Furthermore, cleansing preparations are done on the patient’s skin prior to the procedure to further shield against the spread of pathogens.
After a medical professional creates sterile barriers, they must only touch other sanitized objects. They are required to avoid touching non-sterile items as much as possible.
One of the most common procedures that increase the risk of infection is inserting a urinary catheter. It drains urine from the bladder and could possibly lead to catheter-associated urinary tract infections.
When a healthcare worker inserts a catheter, they utilize all four aseptic techniques by doing the following:
- Creating barriers by wearing sterile gloves
- Using environmental control by allowing only a couple of medical professionals in the room with the patient
- Performing equipment preparation by opening sterile packaging that consists of a sterile catheter. Also, the patient’s skin is prepared before the procedure.
- Adhering to contact guidelines by following the aseptic non-touch technique and avoiding non-sterile services
It’s vital that healthcare workers follow all four steps of the aseptic technique. Otherwise, it makes the patient susceptible to infection.
What Is the Clean Technique?
The clean technique involves minimizing microorganisms and their transfer from one area to another. Generally, cleaning includes in-depth handwashing, maintaining a clean atmosphere, and wearing non-sterile gloves. With the clean technique, no sterile rules are required.
For the most part, the clean technique is ideal for clinical settings, long-term care facilities, and other medical environments where patients are at a lower risk of infection.
Medical Aseptic Technique Vs. The Clean Technique
A clean environment helps to ensure that infections aren’t spread. However, sometimes the clean technique isn’t effective enough, and the aseptic technique is required instead.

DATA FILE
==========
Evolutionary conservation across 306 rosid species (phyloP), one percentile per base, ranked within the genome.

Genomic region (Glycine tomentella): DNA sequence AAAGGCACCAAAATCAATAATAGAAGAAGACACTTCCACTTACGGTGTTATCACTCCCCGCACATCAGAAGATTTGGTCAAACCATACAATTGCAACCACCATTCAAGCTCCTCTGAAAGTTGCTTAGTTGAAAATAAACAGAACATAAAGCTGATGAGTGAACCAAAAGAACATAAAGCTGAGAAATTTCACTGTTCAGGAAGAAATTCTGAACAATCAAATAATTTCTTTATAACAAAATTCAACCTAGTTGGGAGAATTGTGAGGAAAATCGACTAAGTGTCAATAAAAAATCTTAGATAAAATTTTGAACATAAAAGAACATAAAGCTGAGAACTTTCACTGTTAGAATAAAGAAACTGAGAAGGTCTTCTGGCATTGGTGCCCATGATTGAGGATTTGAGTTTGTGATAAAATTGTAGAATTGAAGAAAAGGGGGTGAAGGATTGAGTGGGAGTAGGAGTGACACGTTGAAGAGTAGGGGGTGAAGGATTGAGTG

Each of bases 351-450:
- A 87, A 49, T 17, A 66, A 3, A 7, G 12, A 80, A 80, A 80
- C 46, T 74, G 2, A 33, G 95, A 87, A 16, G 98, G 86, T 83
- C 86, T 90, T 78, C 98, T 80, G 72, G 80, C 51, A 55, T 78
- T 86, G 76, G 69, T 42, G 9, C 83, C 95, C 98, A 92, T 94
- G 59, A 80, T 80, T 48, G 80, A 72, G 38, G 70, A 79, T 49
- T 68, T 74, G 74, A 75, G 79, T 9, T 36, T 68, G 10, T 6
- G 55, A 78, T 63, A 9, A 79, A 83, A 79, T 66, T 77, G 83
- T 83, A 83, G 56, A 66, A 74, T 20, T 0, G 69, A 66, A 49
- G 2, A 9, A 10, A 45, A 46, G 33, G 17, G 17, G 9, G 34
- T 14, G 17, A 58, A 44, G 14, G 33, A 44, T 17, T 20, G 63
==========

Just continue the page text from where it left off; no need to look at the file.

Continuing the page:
Medical professionals learn both techniques when they are trained in their field. Therefore, they know which one is best for every circumstance.
The objective of the aseptic technique is to alleviate germs completely. On the other hand, the purpose of the clean technique is to minimize the number of germs as much as possible.
Clean techniques are essential for all medical professionals and their patients because it helps to prevent infections. For example, handwashing and wearing clean gloves are standard clean technique procedures that are generally used for:
- Performing an injection
- Taking out a urinary catheter
- Removing a peripheral IV
- Giving a patient a bed bath
- Emptying a urinary catheter drainage bag
- Inserting a peripheral IV
Although the clean technique doesn’t include sterile operations, it’s still effective in shielding patients against pathogens.
Learn More About the Aseptic Technique
Although the aseptic technique and clean technique are similar, they’re not created equal. Each method serves its purpose to ensure patient safety.
Hopefully, the information above helps you clearly understand the difference between the two. To continue learning more about aseptic techniques and other medical operations, read more of our blog posts.